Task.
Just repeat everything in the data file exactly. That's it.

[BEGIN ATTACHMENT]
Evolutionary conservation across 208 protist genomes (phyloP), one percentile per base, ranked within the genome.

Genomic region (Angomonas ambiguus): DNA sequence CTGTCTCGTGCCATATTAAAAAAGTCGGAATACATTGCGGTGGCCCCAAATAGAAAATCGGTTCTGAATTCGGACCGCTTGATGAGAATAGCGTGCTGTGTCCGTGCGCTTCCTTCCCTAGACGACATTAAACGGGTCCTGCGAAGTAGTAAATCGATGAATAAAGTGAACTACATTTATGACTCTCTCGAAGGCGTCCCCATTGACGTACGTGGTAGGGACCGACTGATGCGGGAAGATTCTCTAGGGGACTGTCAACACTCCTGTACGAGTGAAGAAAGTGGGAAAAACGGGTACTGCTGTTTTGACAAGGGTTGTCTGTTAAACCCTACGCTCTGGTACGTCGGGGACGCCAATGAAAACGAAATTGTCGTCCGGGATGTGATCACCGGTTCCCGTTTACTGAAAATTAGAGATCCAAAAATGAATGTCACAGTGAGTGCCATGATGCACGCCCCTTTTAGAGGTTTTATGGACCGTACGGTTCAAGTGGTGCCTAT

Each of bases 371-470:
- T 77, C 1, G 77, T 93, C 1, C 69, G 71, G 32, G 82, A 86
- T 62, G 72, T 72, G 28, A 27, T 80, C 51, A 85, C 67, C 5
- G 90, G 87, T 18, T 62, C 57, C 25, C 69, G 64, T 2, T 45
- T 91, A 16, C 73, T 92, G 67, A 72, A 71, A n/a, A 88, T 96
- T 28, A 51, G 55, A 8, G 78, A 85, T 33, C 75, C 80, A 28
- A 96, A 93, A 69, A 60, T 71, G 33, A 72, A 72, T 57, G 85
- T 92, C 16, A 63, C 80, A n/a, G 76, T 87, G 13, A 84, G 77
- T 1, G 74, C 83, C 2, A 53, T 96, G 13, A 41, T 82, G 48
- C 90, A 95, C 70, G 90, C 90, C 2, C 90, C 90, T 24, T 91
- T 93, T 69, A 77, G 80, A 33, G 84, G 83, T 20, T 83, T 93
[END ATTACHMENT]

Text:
Evolutionary conservation across 208 protist genomes (phyloP), one percentile per base, ranked within the genome.

Genomic region (Angomonas ambiguus): DNA sequence CTGTCTCGTGCCATATTAAAAAAGTCGGAATACATTGCGGTGGCCCCAAATAGAAAATCGGTTCTGAATTCGGACCGCTTGATGAGAATAGCGTGCTGTGTCCGTGCGCTTCCTTCCCTAGACGACATTAAACGGGTCCTGCGAAGTAGTAAATCGATGAATAAAGTGAACTACATTTATGACTCTCTCGAAGGCGTCCCCATTGACGTACGTGGTAGGGACCGACTGATGCGGGAAGATTCTCTAGGGGACTGTCAACACTCCTGTACGAGTGAAGAAAGTGGGAAAAACGGGTACTGCTGTTTTGACAAGGGTTGTCTGTTAAACCCTACGCTCTGGTACGTCGGGGACGCCAATGAAAACGAAATTGTCGTCCGGGATGTGATCACCGGTTCCCGTTTACTGAAAATTAGAGATCCAAAAATGAATGTCACAGTGAGTGCCATGATGCACGCCCCTTTTAGAGGTTTTATGGACCGTACGGTTCAAGTGGTGCCTAT

Each of bases 371-470:
- T 77, C 1, G 77, T 93, C 1, C 69, G 71, G 32, G 82, A 86
- T 62, G 72, T 72, G 28, A 27, T 80, C 51, A 85, C 67, C 5
- G 90, G 87, T 18, T 62, C 57, C 25, C 69, G 64, T 2, T 45
- T 91, A 16, C 73, T 92, G 67, A 72, A 71, A n/a, A 88, T 96
- T 28, A 51, G 55, A 8, G 78, A 85, T 33, C 75, C 80, A 28
- A 96, A 93, A 69, A 60, T 71, G 33, A 72, A 72, T 57, G 85
- T 92, C 16, A 63, C 80, A n/a, G 76, T 87, G 13, A 84, G 77
- T 1, G 74, C 83, C 2, A 53, T 96, G 13, A 41, T 82, G 48
- C 90, A 95, C 70, G 90, C 90, C 2, C 90, C 90, T 24, T 91
- T 93, T 69, A 77, G 80, A 33, G 84, G 83, T 20, T 83, T 93